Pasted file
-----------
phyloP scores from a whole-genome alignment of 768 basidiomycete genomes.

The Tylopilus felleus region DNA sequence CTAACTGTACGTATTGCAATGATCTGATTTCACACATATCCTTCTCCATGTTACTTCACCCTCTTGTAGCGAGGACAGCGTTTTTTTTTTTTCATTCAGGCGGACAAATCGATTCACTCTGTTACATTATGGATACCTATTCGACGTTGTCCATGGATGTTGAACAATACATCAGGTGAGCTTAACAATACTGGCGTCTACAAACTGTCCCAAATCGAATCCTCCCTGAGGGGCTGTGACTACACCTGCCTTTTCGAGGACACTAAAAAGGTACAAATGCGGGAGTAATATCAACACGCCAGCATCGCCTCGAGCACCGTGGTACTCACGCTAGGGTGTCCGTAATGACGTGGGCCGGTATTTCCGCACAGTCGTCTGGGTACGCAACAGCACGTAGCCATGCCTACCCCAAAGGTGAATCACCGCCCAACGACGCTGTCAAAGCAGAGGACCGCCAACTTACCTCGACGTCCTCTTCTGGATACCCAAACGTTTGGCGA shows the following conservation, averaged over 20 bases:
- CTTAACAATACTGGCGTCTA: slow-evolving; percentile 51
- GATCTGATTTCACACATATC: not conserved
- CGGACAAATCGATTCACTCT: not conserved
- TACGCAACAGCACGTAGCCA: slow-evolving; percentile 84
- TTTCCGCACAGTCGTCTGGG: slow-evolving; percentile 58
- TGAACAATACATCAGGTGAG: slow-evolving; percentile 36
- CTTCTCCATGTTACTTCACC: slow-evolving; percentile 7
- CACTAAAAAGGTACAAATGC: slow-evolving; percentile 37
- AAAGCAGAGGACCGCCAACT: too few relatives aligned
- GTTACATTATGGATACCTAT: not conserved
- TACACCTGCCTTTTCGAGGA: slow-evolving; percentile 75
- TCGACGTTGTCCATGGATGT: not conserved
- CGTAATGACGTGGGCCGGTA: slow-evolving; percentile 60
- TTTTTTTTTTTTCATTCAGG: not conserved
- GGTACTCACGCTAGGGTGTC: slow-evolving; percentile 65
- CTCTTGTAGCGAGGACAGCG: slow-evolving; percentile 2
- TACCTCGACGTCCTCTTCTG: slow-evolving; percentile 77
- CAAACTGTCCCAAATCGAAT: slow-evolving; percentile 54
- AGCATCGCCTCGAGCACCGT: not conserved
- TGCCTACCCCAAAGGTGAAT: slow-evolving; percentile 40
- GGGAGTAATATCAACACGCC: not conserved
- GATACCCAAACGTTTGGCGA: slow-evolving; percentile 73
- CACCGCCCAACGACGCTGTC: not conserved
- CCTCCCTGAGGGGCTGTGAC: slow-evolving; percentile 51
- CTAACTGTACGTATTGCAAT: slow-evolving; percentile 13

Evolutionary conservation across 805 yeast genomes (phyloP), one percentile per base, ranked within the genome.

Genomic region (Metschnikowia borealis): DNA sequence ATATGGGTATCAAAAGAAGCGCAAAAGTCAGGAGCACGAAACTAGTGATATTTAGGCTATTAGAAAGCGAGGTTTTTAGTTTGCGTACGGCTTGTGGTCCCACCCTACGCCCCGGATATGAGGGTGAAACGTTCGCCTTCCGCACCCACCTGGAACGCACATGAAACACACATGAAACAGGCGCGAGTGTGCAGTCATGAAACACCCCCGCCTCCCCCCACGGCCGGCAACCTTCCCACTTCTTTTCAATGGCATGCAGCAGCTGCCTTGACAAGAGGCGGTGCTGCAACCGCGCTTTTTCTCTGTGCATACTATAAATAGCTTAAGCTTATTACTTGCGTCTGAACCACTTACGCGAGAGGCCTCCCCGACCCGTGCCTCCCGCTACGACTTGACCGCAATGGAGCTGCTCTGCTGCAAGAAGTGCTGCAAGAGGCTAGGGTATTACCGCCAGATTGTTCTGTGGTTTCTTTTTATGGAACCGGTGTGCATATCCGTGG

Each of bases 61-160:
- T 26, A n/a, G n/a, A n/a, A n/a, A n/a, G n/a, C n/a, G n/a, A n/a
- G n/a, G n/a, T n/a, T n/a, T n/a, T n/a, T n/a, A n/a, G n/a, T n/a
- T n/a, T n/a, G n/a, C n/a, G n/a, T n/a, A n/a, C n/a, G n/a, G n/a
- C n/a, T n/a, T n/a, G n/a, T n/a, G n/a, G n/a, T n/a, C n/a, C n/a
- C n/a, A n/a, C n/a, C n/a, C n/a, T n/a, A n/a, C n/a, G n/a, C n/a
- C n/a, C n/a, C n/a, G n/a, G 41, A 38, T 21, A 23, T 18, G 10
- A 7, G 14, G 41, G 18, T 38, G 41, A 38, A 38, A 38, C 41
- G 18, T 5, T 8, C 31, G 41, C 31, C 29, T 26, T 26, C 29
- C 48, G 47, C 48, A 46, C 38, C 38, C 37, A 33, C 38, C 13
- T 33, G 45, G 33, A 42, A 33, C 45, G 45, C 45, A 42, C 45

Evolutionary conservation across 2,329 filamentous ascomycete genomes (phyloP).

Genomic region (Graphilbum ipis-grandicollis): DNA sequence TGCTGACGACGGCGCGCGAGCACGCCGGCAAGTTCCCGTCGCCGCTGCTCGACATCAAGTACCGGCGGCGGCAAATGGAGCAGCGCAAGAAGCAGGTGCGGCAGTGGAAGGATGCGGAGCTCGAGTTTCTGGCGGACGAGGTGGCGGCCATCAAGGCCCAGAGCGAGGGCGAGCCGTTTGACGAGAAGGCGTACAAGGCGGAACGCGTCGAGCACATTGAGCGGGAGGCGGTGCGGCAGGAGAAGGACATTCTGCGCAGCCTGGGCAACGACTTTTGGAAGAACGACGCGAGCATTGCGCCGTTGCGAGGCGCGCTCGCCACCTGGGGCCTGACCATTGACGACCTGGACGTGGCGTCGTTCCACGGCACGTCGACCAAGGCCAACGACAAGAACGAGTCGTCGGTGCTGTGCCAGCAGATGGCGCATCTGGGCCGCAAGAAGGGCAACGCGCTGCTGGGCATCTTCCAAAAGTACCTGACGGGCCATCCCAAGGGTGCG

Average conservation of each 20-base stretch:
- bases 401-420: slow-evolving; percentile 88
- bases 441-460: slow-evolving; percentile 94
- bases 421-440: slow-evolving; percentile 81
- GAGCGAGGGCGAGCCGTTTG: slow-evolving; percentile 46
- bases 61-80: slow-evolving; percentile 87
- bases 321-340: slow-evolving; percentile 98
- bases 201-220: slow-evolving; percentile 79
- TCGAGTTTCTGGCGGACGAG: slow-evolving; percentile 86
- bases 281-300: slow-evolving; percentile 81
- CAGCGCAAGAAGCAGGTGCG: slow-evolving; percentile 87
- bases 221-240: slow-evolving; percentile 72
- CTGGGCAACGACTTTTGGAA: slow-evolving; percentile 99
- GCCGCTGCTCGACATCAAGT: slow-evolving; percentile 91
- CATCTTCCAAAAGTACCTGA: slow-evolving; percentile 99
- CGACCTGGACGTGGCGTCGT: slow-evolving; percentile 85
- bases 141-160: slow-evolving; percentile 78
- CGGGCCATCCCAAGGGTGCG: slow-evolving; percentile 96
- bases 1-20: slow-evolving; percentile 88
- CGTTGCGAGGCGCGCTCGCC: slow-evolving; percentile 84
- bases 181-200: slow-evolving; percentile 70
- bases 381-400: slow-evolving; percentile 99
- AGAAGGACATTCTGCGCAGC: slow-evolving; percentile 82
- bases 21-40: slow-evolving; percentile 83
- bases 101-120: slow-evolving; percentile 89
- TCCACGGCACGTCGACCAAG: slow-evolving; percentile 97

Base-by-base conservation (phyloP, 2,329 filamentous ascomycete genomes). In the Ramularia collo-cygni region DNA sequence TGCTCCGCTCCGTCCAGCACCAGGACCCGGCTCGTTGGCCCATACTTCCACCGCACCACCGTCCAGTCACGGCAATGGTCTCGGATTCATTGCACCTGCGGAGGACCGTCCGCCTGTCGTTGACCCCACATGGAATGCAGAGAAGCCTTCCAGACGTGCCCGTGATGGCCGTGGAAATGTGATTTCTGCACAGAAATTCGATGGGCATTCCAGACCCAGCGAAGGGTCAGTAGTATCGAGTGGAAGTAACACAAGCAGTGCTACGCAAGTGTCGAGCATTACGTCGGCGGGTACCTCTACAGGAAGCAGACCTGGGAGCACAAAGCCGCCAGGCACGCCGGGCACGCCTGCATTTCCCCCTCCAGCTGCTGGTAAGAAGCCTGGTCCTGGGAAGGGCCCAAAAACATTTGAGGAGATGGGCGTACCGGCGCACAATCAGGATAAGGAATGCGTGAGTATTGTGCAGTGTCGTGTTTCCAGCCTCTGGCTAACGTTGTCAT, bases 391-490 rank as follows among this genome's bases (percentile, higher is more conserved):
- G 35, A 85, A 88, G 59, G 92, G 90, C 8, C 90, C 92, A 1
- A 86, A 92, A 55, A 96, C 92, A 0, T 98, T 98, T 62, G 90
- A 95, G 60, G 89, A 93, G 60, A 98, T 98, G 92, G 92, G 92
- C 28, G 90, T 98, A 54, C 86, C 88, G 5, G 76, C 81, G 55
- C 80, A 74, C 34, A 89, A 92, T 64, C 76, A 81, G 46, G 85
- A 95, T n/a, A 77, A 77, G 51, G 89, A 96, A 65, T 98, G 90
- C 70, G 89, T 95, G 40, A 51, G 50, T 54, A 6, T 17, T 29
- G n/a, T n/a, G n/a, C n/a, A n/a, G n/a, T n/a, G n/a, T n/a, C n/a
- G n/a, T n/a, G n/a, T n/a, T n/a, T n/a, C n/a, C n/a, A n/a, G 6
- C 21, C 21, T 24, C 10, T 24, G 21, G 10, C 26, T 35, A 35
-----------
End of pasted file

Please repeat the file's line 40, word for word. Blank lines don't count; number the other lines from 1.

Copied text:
- T 33, G 45, G 33, A 42, A 33, C 45, G 45, C 45, A 42, C 45